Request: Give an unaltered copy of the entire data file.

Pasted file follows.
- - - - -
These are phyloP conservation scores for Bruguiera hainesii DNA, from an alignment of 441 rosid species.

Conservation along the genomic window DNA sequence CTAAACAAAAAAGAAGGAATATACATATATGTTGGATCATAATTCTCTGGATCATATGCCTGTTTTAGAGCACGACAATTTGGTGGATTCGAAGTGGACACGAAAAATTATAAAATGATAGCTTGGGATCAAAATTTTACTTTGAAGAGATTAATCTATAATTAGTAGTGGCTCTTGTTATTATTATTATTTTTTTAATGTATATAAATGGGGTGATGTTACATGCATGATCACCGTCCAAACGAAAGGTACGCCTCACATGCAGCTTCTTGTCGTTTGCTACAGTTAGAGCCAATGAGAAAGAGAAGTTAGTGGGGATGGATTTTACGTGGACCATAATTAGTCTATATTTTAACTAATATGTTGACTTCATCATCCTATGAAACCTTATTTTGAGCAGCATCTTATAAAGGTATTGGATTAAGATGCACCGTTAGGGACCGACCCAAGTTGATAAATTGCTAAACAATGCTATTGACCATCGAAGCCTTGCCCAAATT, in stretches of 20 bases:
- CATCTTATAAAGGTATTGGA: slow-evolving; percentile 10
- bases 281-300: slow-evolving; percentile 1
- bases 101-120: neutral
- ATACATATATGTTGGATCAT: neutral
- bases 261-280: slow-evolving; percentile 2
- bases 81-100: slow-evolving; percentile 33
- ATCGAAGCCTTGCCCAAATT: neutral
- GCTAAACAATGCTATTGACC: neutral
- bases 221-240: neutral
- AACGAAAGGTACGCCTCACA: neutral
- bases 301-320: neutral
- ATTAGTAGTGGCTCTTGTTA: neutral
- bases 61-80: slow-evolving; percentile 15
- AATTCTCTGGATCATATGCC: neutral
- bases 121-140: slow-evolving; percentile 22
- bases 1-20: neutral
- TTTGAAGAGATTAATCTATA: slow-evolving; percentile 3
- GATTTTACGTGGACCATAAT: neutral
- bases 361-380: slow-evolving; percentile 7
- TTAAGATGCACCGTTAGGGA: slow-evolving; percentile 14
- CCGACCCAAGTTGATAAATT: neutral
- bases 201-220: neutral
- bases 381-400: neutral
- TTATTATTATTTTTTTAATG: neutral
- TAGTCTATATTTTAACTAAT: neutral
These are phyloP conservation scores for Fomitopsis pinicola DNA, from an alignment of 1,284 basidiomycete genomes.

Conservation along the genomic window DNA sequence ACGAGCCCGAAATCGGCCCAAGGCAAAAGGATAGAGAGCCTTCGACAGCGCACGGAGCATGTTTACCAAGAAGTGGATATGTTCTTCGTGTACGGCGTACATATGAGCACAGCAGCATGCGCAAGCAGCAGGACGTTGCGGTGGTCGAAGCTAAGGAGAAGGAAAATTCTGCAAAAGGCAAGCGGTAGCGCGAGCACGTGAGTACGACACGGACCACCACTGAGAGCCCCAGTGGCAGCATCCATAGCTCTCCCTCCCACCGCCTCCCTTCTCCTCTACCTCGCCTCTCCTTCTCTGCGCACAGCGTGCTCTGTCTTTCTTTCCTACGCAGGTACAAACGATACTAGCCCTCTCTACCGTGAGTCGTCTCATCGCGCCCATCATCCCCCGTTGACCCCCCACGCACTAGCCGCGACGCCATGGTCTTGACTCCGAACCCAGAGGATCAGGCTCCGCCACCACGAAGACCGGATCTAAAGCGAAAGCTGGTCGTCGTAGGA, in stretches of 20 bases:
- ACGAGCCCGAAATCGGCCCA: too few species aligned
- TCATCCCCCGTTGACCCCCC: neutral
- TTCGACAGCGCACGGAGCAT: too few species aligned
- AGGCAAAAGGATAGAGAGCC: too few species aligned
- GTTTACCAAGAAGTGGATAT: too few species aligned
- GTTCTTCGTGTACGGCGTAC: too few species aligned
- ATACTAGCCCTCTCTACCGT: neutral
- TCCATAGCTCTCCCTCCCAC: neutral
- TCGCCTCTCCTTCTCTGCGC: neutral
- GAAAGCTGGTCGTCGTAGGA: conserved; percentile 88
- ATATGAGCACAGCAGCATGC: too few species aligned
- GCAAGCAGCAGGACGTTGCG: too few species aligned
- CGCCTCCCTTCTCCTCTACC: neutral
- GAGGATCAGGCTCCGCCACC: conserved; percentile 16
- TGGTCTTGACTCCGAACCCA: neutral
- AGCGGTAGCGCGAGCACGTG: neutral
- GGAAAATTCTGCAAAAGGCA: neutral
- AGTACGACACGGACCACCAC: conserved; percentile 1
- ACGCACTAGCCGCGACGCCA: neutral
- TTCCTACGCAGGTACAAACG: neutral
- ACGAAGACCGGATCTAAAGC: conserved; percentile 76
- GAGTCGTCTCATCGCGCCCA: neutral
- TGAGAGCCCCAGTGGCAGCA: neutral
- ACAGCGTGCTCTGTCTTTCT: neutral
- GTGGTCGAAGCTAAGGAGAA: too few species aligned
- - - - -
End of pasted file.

These are phyloP conservation scores for Bruguiera hainesii DNA, from an alignment of 441 rosid species.

Conservation along the genomic window DNA sequence CTAAACAAAAAAGAAGGAATATACATATATGTTGGATCATAATTCTCTGGATCATATGCCTGTTTTAGAGCACGACAATTTGGTGGATTCGAAGTGGACACGAAAAATTATAAAATGATAGCTTGGGATCAAAATTTTACTTTGAAGAGATTAATCTATAATTAGTAGTGGCTCTTGTTATTATTATTATTTTTTTAATGTATATAAATGGGGTGATGTTACATGCATGATCACCGTCCAAACGAAAGGTACGCCTCACATGCAGCTTCTTGTCGTTTGCTACAGTTAGAGCCAATGAGAAAGAGAAGTTAGTGGGGATGGATTTTACGTGGACCATAATTAGTCTATATTTTAACTAATATGTTGACTTCATCATCCTATGAAACCTTATTTTGAGCAGCATCTTATAAAGGTATTGGATTAAGATGCACCGTTAGGGACCGACCCAAGTTGATAAATTGCTAAACAATGCTATTGACCATCGAAGCCTTGCCCAAATT, in stretches of 20 bases:
- CATCTTATAAAGGTATTGGA: slow-evolving; percentile 10
- bases 281-300: slow-evolving; percentile 1
- bases 101-120: neutral
- ATACATATATGTTGGATCAT: neutral
- bases 261-280: slow-evolving; percentile 2
- bases 81-100: slow-evolving; percentile 33
- ATCGAAGCCTTGCCCAAATT: neutral
- GCTAAACAATGCTATTGACC: neutral
- bases 221-240: neutral
- AACGAAAGGTACGCCTCACA: neutral
- bases 301-320: neutral
- ATTAGTAGTGGCTCTTGTTA: neutral
- bases 61-80: slow-evolving; percentile 15
- AATTCTCTGGATCATATGCC: neutral
- bases 121-140: slow-evolving; percentile 22
- bases 1-20: neutral
- TTTGAAGAGATTAATCTATA: slow-evolving; percentile 3
- GATTTTACGTGGACCATAAT: neutral
- bases 361-380: slow-evolving; percentile 7
- TTAAGATGCACCGTTAGGGA: slow-evolving; percentile 14
- CCGACCCAAGTTGATAAATT: neutral
- bases 201-220: neutral
- bases 381-400: neutral
- TTATTATTATTTTTTTAATG: neutral
- TAGTCTATATTTTAACTAAT: neutral
These are phyloP conservation scores for Fomitopsis pinicola DNA, from an alignment of 1,284 basidiomycete genomes.

Conservation along the genomic window DNA sequence ACGAGCCCGAAATCGGCCCAAGGCAAAAGGATAGAGAGCCTTCGACAGCGCACGGAGCATGTTTACCAAGAAGTGGATATGTTCTTCGTGTACGGCGTACATATGAGCACAGCAGCATGCGCAAGCAGCAGGACGTTGCGGTGGTCGAAGCTAAGGAGAAGGAAAATTCTGCAAAAGGCAAGCGGTAGCGCGAGCACGTGAGTACGACACGGACCACCACTGAGAGCCCCAGTGGCAGCATCCATAGCTCTCCCTCCCACCGCCTCCCTTCTCCTCTACCTCGCCTCTCCTTCTCTGCGCACAGCGTGCTCTGTCTTTCTTTCCTACGCAGGTACAAACGATACTAGCCCTCTCTACCGTGAGTCGTCTCATCGCGCCCATCATCCCCCGTTGACCCCCCACGCACTAGCCGCGACGCCATGGTCTTGACTCCGAACCCAGAGGATCAGGCTCCGCCACCACGAAGACCGGATCTAAAGCGAAAGCTGGTCGTCGTAGGA, in stretches of 20 bases:
- ACGAGCCCGAAATCGGCCCA: too few species aligned
- TCATCCCCCGTTGACCCCCC: neutral
- TTCGACAGCGCACGGAGCAT: too few species aligned
- AGGCAAAAGGATAGAGAGCC: too few species aligned
- GTTTACCAAGAAGTGGATAT: too few species aligned
- GTTCTTCGTGTACGGCGTAC: too few species aligned
- ATACTAGCCCTCTCTACCGT: neutral
- TCCATAGCTCTCCCTCCCAC: neutral
- TCGCCTCTCCTTCTCTGCGC: neutral
- GAAAGCTGGTCGTCGTAGGA: conserved; percentile 88
- ATATGAGCACAGCAGCATGC: too few species aligned
- GCAAGCAGCAGGACGTTGCG: too few species aligned
- CGCCTCCCTTCTCCTCTACC: neutral
- GAGGATCAGGCTCCGCCACC: conserved; percentile 16
- TGGTCTTGACTCCGAACCCA: neutral
- AGCGGTAGCGCGAGCACGTG: neutral
- GGAAAATTCTGCAAAAGGCA: neutral
- AGTACGACACGGACCACCAC: conserved; percentile 1
- ACGCACTAGCCGCGACGCCA: neutral
- TTCCTACGCAGGTACAAACG: neutral
- ACGAAGACCGGATCTAAAGC: conserved; percentile 76
- GAGTCGTCTCATCGCGCCCA: neutral
- TGAGAGCCCCAGTGGCAGCA: neutral
- ACAGCGTGCTCTGTCTTTCT: neutral
- GTGGTCGAAGCTAAGGAGAA: too few species aligned